University of Pennsylvania Museum of Archaeology and Athropology


Author: William Wierzbowski

Walrus Ivory Pieces: Eskimo Artistry Unbuttoned

What in the World

By: William Wierzbowski

Hunting or fishing gear? Amulets or charms? Gaming pieces? These walrus ivory objects, delicately carved bas-reliefs with images of either a seal or a walrus head, fall squarely within the long carving tradition found among the Inupiaq-speaking Bering Strait Eskimo of northern Alaska. The ivory objects are, in fact, buttons. We have 14 of these buttons in […]


Beaded Bags: The Persisting Power of Beadwork Traditions

What in the World

By: William Wierzbowski

Since 1998, the American Section of the University of Pennsylvania Museum has been involved with the National Museum of the American Indian’s Native Artist Fellowship Program. Those native artists selected for the program trav­el to the east coast to research muse­um collections in New York, Phila­delphia, and Washington, DC The University of Pennsylvania Museum has […]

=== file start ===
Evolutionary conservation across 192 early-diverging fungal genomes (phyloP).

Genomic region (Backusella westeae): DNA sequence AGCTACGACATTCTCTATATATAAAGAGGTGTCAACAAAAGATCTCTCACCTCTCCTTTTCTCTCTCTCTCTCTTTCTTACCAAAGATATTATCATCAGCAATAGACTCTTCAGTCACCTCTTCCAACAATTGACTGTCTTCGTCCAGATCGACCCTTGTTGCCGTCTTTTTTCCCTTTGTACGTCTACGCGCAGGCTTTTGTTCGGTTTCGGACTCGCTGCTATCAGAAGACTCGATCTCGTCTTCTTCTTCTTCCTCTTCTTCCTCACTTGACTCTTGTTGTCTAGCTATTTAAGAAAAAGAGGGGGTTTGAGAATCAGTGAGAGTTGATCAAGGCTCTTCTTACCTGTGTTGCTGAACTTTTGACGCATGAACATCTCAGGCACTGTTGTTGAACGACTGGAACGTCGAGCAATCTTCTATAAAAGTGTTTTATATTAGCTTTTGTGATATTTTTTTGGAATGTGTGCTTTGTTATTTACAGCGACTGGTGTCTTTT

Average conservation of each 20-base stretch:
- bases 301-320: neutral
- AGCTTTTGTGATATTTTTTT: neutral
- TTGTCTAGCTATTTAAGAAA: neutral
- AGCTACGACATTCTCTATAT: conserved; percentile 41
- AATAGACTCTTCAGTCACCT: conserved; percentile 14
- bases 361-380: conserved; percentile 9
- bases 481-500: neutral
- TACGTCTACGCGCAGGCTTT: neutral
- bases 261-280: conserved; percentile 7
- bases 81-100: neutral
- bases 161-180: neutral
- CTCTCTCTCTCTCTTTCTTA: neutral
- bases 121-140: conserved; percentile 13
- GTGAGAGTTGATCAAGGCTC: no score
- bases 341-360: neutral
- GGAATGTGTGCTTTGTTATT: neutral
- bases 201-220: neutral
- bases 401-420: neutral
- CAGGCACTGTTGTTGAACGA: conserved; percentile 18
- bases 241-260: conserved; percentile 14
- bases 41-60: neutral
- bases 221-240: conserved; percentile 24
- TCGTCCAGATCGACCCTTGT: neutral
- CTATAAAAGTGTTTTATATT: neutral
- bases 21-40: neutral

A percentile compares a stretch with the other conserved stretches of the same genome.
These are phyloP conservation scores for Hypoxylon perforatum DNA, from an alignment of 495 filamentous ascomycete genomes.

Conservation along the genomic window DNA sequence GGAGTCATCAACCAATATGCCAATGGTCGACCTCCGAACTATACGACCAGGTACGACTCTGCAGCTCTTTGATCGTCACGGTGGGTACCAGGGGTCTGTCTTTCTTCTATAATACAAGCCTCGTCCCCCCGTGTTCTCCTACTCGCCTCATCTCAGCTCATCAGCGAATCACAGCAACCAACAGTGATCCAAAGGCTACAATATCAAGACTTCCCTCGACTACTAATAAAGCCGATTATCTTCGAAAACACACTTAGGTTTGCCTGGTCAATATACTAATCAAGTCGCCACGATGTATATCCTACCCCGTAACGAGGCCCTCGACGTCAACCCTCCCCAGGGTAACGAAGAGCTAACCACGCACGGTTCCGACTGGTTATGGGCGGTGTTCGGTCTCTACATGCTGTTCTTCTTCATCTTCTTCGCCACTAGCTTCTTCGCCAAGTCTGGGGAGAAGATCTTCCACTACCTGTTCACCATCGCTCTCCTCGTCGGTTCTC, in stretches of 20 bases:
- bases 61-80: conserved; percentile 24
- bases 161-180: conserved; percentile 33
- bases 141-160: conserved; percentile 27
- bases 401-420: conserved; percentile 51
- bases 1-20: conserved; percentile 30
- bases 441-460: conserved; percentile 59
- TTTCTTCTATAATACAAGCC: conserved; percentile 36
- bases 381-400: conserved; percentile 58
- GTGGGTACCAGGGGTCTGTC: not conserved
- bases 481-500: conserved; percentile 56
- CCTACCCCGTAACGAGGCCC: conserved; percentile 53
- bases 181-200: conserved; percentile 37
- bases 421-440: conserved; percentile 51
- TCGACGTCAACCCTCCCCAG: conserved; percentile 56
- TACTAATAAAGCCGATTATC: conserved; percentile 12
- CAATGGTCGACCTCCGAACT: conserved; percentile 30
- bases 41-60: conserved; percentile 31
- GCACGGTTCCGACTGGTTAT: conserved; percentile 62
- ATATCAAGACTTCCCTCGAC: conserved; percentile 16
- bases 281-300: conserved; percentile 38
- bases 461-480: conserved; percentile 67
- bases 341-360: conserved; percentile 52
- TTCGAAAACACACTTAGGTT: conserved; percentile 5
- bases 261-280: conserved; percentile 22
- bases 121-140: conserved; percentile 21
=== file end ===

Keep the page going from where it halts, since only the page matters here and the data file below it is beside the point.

Matches’s Sketchbook

Native American P.O.W. Art from Fort Marion

By: William Wierzbowski

In 1891, a small sketchbook with thirty-one drawings entered the collection of the University of Pennsylvania Museum of Archaeology and Anthropology (then the Free Museum of Science and Art). The book was purchased from Matches, a young Southern Cheyenne man at Fort Marion in St. Augustine, Florida, sometime between 1875 and 1877. Matches was part […]


The Beaver Bowl

beaver bowl

By: William Wierzbowski

This wooden bowl was collected among the Kaskaskia (a sub-group of the Miami people) by George Turner, a judge in Illinois Territory in 1795. Collected along with three wooden pipestems and a catlinite pipe bowl, these are the oldest dated objects in the ethnographic collection of the American Section of the Museum. Turner collected two […]


Yupi Dazi

Fish-Skin Tartars of the Amur River Delta

By: William Wierzbowski

The Amur, or “great river,” is one of the longest in the world with its source deep in the interior of Asia. It empties into the Pacific Ocean in southeastern Siberia at the Sea of Okhotsk, which is north of the Japanese island of Hokkaido (home of the Ainu) and Sakhalin Island. A major ethnological […]